They understood we were just looking for a quick solution for that cruising season, and if we wanted to send the batteries back and switch to Victron HE down the road – they were perfectly fine with that. They just wanted our feedback along the way.
The way I see it – Victron’s external BMS complexity is better for large systems, Battle Born’s simplicity and overall affordability is ideal for smaller systems. And what we were hoping to put into Y-Not was a medium-sized power system that really could go either way.
The catch was – we’d be giving up some capacity in the space we had available:
- 5x Victron HE 24V/100Ah (500Ah @ 24V) — 38″ x 14.5” x 8.5” – 153lbs
- 6x Battle Born GC2 12V/100Ah (300Ah @ 24V) — 41.16” x 10.32” x 11” – 180lbs
Would a 300Ah bank be enough for us?
Battery Bank Size Anxiety
So now that we’ve lived with the system for a while – is 300Ah proving to be enough for us?
Mostly it is – especially now that we have solar supplementing during the day.
But Y-Not is a power hungry girl – with a fridge, freezer, ice maker, beer fridge, big TV, and all sorts of other tech on board – and if we aren’t careful we can easily burn through 200Ah overnight.
With just 300Ah of capacity, we have to keep a close eye on the battery state each evening to make sure we don’t run out of juice and trigger a BMS shutdown before dawn.
More capacity would make that much less of a worry – and could get us to a place of needing to top off with the generator only every other day or so.
We did leave room to double the size of the battery bank by using the next under-sofa chamber – so in the future we will either double the number of Battle Born GC2 batteries, switch to Victron HE batteries, or perhaps explore other potential options that might become available.
We honestly haven’t decided which path to go next…
Thoughts On Battle Born?
Overall – we have been impressed with both the Battle Born gear and team, and we’ve been surprised that we’ve not been feeling any urgency to send the Battle Born bank back.
For anyone who is looking for a simple and relatively straightforward way to embrace lithium, we really like the options that Battle Born has put together. Battle Born has struck a great balance of value, support, quality, and technology that seems to be at a sweet spot for a lot of people.
But this is also the downside – you can’t geek out over seeing individual cell voltages, and you will never know what (if any) faults may have triggered the internal BMS to shut down.
I’d love it if Battle Born offered a bit more of a window into the inner workings of their batteries – but for a lot of people this is just unnecessary geekery.
It’s marvelous that there are now mainstream options available (complete with an impressive 10-year warranty and tech support) for those who don’t want to geek out, or start with raw cells like we had to years ago!
And we’re really impressed with how the Battle Born team has authentically become part of the very communities they are working within, inlcuding supporting major projects (like The RVers TV Show!).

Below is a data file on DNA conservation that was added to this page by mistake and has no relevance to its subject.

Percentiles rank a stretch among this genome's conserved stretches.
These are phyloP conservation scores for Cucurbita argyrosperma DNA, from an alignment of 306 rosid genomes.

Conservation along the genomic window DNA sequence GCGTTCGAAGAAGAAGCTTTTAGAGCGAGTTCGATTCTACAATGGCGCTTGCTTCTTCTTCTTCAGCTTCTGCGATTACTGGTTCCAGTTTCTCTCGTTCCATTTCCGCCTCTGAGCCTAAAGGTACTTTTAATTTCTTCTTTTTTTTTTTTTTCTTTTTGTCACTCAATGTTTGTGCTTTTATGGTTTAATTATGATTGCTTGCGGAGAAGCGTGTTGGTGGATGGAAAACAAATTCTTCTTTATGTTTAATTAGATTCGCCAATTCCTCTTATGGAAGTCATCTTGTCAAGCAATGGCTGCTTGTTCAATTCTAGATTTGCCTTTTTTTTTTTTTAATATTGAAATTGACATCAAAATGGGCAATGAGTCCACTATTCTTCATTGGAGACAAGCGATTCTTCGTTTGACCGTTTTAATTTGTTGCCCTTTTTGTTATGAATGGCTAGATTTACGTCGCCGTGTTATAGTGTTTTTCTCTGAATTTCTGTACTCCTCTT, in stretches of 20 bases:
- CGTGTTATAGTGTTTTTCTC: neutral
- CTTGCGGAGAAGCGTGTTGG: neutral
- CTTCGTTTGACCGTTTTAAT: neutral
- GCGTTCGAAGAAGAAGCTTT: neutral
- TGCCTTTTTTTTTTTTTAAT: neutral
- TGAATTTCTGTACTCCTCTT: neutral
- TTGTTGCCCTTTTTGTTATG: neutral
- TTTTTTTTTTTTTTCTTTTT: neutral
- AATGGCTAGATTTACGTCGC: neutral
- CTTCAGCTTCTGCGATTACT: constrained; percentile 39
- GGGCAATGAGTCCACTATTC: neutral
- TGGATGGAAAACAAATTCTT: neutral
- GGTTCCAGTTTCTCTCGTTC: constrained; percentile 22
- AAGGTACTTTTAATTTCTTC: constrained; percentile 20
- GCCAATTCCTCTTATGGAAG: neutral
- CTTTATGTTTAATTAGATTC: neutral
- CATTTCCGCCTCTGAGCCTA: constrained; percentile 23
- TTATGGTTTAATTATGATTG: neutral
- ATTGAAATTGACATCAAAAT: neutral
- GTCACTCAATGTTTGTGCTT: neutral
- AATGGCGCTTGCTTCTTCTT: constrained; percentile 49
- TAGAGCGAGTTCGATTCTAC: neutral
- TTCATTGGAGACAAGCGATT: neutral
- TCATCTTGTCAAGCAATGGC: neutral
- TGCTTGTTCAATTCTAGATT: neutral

They have been doing a remarkable job reaching out into the RVing and boating community to help demystify lithium and make easy aftermarket installations not very intimidating at all.
Offering a ten year warranty says a lot – and we are cautiously optimistic that Battle Born is on a path to be around support their products for the long haul, and that they have designed a system that hopefully will rarely need any support at all once installed.
Y-Not’s Victron Powered Inverter & Monitoring System
When we built our bus electrical system, we picked a Victron MultiPlus 3000 because it was one of the only inverter options available at the time that could combine shore power and battery power to allow us to plug our bus into 15A (driveway camping!) or 30A plugs without worrying about blowing a fuse when high-current loads kicked on.
If we needed more power then the shore plug could provide – the inverter could supplement off of battery automatically.
We dove into the reasons why we would never want an inverter lacking this capability in our old post:
We’ve been very impressed with how well our MultiPlus has worked out over the years – and equally impressed with Victron as a company.
We even became beta testers for them when they brought the awesome CCGX system monitoring display out, and we became even further hooked.
So for Y-Not – the obvious choice for our new inverter was the Victron Quattro 24/5000.
The Quattro is pretty much the king of inverters, and it is built like a tank. It takes in AC input from both shore and the generator, eliminating the need for any external transfer switches. It can put out a massive 120 amps of charging current, topping off our batteries quickly and minimizing generator runtime. And it of course has the PowerAssist feature that we love, letting us use the microwave and two air conditioners simultaneously off our smaller 6kw generator (read about our generator downsizing project) without blowing a circuit or melting down.